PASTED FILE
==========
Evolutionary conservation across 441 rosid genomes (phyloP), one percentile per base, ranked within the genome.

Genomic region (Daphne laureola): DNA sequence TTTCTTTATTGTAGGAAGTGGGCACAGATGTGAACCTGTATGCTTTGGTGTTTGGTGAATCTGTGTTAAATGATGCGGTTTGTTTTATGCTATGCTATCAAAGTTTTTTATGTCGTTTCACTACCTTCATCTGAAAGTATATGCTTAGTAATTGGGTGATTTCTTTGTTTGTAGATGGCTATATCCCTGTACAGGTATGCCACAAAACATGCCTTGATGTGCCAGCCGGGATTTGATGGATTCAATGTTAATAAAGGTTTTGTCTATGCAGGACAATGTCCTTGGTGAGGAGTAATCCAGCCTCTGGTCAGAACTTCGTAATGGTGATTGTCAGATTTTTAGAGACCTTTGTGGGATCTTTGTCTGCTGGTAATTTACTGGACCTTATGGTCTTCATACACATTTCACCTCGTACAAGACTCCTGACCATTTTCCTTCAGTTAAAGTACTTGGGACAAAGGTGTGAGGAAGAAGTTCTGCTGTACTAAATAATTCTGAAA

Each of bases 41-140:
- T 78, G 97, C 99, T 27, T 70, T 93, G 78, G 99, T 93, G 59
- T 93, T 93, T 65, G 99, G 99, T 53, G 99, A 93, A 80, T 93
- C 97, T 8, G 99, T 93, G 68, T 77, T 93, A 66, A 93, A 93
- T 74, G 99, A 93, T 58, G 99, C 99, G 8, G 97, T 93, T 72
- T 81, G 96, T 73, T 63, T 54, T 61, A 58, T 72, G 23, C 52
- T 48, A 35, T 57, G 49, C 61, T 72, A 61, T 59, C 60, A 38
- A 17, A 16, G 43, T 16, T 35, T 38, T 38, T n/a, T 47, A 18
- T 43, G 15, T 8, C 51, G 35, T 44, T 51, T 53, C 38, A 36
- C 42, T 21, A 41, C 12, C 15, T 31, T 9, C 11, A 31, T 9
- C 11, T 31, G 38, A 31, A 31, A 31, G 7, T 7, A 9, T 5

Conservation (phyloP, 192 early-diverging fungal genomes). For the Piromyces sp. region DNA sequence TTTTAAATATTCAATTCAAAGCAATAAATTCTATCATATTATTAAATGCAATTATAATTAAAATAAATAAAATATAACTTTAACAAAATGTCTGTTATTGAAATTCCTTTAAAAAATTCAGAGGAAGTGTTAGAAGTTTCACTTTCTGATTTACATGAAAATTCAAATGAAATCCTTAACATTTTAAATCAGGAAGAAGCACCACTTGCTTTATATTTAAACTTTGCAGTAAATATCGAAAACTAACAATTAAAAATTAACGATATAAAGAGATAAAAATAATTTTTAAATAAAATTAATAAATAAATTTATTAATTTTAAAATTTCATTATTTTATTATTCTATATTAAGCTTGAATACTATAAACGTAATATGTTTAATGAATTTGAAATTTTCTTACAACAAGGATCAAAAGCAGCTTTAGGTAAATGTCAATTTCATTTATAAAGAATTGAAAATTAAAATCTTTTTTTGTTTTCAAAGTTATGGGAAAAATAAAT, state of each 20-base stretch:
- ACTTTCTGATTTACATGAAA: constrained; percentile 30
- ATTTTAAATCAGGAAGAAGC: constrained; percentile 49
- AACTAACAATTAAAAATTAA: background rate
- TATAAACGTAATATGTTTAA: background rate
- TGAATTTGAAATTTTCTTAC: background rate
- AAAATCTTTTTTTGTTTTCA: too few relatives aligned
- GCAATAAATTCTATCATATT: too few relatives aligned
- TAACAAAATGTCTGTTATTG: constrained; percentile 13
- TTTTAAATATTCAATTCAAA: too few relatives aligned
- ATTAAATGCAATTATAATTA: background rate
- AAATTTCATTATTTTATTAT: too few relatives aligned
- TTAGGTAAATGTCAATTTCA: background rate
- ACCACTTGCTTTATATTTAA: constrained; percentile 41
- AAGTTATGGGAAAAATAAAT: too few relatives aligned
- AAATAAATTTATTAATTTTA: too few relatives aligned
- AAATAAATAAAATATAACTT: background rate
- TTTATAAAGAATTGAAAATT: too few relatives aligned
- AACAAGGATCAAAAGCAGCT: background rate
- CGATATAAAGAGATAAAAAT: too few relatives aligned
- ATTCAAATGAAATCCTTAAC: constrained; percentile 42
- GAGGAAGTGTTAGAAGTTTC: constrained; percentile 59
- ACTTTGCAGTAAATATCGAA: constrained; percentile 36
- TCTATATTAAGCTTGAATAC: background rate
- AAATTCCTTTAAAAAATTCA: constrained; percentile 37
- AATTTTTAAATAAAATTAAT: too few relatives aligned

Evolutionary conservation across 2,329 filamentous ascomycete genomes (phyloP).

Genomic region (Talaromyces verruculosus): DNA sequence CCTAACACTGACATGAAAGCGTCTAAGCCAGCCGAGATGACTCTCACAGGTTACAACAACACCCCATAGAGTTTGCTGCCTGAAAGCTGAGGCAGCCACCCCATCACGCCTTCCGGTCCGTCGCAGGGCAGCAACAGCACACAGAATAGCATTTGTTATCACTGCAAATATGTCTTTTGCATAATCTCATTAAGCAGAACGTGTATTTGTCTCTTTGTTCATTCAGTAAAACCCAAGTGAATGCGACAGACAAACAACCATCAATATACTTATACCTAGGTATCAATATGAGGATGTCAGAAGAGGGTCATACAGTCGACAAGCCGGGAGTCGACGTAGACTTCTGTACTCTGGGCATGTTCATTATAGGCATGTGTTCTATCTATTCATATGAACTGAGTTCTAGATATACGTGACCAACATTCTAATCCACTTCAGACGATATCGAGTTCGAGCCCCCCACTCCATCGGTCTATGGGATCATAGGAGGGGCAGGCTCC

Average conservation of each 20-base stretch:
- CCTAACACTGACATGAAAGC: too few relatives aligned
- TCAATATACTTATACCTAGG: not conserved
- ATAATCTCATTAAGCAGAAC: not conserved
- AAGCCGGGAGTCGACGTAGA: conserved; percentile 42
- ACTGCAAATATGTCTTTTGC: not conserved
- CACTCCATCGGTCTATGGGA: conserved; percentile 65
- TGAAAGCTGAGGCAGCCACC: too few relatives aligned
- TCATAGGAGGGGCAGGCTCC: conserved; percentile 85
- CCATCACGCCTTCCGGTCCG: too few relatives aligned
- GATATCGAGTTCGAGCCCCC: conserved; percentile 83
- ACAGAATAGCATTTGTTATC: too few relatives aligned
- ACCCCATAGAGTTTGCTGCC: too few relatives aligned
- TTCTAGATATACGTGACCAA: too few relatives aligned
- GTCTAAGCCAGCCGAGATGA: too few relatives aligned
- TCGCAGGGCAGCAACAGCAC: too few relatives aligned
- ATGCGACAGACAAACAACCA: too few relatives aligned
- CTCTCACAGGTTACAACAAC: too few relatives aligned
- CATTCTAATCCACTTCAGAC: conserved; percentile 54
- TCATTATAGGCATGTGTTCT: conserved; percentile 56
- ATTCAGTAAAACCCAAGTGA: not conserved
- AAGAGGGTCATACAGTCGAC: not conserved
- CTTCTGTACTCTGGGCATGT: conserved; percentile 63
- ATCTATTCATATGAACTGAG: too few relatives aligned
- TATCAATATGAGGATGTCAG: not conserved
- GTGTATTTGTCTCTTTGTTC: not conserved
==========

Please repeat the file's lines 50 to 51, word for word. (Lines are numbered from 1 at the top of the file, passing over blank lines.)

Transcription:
- TCATAGGAGGGGCAGGCTCC: conserved; percentile 85
- CCATCACGCCTTCCGGTCCG: too few relatives aligned